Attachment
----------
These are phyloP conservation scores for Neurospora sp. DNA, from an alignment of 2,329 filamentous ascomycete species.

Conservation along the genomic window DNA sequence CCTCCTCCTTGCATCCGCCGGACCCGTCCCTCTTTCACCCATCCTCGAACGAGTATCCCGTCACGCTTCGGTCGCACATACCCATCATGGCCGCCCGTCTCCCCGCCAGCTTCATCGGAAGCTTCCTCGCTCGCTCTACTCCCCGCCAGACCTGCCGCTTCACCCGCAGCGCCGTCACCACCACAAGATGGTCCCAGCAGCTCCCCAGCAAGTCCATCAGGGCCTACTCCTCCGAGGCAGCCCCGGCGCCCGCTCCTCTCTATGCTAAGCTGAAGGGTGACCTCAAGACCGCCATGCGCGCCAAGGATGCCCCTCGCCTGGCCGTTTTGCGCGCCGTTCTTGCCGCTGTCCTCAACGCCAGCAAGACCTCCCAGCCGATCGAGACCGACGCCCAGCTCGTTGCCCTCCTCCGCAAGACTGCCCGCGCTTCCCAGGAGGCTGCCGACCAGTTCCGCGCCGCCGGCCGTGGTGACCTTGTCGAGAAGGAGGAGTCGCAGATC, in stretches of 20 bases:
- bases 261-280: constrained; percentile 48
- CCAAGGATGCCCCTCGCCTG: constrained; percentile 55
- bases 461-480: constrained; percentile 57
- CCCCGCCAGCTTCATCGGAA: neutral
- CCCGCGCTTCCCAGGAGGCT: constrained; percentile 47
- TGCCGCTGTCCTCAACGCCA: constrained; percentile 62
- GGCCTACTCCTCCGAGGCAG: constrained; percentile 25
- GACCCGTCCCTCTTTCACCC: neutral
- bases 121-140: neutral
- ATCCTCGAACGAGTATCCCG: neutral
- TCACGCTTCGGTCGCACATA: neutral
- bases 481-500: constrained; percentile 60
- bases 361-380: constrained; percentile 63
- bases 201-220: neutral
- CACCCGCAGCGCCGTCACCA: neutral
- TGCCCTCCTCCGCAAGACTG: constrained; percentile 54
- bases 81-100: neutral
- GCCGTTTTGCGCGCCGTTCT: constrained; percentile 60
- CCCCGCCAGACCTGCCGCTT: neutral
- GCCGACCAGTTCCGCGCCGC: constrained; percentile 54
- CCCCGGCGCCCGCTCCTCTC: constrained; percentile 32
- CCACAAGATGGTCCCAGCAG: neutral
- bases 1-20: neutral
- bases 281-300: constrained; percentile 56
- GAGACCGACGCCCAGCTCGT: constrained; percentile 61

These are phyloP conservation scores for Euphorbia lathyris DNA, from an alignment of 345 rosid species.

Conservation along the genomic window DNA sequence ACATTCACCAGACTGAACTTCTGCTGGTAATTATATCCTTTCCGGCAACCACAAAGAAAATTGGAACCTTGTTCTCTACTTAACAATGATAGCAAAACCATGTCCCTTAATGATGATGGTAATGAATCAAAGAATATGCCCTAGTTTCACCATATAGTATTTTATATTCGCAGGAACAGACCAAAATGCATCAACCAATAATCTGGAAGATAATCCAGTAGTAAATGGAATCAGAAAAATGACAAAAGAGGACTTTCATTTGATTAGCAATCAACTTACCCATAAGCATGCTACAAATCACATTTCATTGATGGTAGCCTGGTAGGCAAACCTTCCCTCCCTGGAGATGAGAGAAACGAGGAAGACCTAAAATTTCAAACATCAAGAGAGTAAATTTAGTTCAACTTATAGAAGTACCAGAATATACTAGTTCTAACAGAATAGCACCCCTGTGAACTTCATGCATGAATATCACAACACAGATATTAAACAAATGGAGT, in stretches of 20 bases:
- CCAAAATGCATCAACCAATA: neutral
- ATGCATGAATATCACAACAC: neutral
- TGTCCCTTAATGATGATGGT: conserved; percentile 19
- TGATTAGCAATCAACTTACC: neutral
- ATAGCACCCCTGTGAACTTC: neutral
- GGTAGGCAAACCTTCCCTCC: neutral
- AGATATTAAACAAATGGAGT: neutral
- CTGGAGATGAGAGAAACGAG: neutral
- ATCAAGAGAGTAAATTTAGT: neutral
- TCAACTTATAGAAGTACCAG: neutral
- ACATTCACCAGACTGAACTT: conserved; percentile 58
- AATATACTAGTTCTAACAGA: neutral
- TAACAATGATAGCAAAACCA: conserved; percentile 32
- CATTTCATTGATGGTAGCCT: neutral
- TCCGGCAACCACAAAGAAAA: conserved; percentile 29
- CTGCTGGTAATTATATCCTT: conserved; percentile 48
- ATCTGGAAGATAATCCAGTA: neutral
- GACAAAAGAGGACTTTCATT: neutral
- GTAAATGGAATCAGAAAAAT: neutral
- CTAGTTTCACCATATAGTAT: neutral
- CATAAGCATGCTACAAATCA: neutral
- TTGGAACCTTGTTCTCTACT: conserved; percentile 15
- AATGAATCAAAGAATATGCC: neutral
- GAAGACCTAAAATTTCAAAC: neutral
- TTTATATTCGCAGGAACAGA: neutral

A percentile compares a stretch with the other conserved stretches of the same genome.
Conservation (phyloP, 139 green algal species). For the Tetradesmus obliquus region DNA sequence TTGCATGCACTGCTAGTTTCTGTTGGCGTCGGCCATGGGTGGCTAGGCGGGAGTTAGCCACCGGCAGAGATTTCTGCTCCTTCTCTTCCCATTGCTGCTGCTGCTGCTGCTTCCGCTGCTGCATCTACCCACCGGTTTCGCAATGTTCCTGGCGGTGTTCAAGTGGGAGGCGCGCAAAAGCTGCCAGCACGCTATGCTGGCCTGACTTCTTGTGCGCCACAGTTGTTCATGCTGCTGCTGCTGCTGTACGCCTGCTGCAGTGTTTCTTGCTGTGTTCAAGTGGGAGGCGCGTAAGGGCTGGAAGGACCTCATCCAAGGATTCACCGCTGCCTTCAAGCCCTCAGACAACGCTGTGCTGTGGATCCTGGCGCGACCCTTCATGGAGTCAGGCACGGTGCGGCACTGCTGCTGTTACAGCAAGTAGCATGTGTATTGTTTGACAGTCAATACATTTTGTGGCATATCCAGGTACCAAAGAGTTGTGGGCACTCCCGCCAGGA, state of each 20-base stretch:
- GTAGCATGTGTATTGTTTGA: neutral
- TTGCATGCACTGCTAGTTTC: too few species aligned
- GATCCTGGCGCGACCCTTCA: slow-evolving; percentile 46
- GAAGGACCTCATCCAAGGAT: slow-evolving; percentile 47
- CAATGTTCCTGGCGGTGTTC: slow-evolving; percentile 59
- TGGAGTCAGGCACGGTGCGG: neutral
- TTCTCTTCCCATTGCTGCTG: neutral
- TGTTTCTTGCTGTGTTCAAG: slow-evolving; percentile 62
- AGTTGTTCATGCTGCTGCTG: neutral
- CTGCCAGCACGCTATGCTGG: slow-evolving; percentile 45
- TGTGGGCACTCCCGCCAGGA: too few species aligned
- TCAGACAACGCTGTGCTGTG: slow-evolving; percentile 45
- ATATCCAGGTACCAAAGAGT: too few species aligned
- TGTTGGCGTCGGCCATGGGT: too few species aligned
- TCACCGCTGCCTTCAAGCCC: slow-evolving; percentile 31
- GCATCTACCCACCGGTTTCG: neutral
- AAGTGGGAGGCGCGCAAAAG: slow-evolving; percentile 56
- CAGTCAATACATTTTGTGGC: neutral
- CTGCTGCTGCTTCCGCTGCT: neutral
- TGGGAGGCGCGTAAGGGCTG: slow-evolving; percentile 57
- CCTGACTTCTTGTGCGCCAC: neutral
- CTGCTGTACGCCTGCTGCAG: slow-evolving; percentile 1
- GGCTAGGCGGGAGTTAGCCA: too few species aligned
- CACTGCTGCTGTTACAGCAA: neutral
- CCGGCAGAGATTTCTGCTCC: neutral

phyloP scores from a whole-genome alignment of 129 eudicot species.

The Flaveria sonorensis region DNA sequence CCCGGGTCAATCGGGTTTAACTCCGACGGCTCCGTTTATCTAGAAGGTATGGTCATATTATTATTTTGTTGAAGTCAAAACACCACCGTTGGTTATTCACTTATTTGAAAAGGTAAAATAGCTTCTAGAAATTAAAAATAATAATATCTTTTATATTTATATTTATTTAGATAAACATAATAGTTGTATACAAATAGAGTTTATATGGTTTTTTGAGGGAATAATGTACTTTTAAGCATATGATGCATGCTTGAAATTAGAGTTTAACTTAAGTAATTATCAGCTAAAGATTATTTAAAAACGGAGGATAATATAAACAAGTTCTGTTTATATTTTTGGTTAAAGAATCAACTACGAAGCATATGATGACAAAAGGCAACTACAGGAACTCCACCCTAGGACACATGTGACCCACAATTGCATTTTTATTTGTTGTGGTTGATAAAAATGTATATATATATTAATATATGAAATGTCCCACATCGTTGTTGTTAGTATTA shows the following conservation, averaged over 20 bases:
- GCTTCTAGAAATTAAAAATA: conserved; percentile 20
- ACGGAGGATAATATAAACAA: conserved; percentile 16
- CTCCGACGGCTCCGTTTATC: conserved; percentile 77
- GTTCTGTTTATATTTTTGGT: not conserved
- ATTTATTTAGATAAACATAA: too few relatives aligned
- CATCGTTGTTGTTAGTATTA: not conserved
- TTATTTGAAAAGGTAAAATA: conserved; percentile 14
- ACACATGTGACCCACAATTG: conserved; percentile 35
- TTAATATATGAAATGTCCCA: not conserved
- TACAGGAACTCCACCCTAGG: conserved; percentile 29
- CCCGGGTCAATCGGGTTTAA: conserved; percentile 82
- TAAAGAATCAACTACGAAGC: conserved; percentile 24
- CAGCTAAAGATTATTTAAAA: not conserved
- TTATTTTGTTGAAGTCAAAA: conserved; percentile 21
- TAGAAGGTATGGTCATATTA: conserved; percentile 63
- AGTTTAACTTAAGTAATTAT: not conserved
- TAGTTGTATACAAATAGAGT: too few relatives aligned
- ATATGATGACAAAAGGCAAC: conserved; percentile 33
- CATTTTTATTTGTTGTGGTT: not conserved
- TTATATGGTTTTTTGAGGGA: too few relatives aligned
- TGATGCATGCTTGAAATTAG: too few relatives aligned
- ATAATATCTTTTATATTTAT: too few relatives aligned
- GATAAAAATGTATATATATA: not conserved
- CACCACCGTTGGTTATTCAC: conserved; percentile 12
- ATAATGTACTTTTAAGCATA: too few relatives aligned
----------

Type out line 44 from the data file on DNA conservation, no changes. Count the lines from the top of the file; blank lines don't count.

- TCCGGCAACCACAAAGAAAA: conserved; percentile 29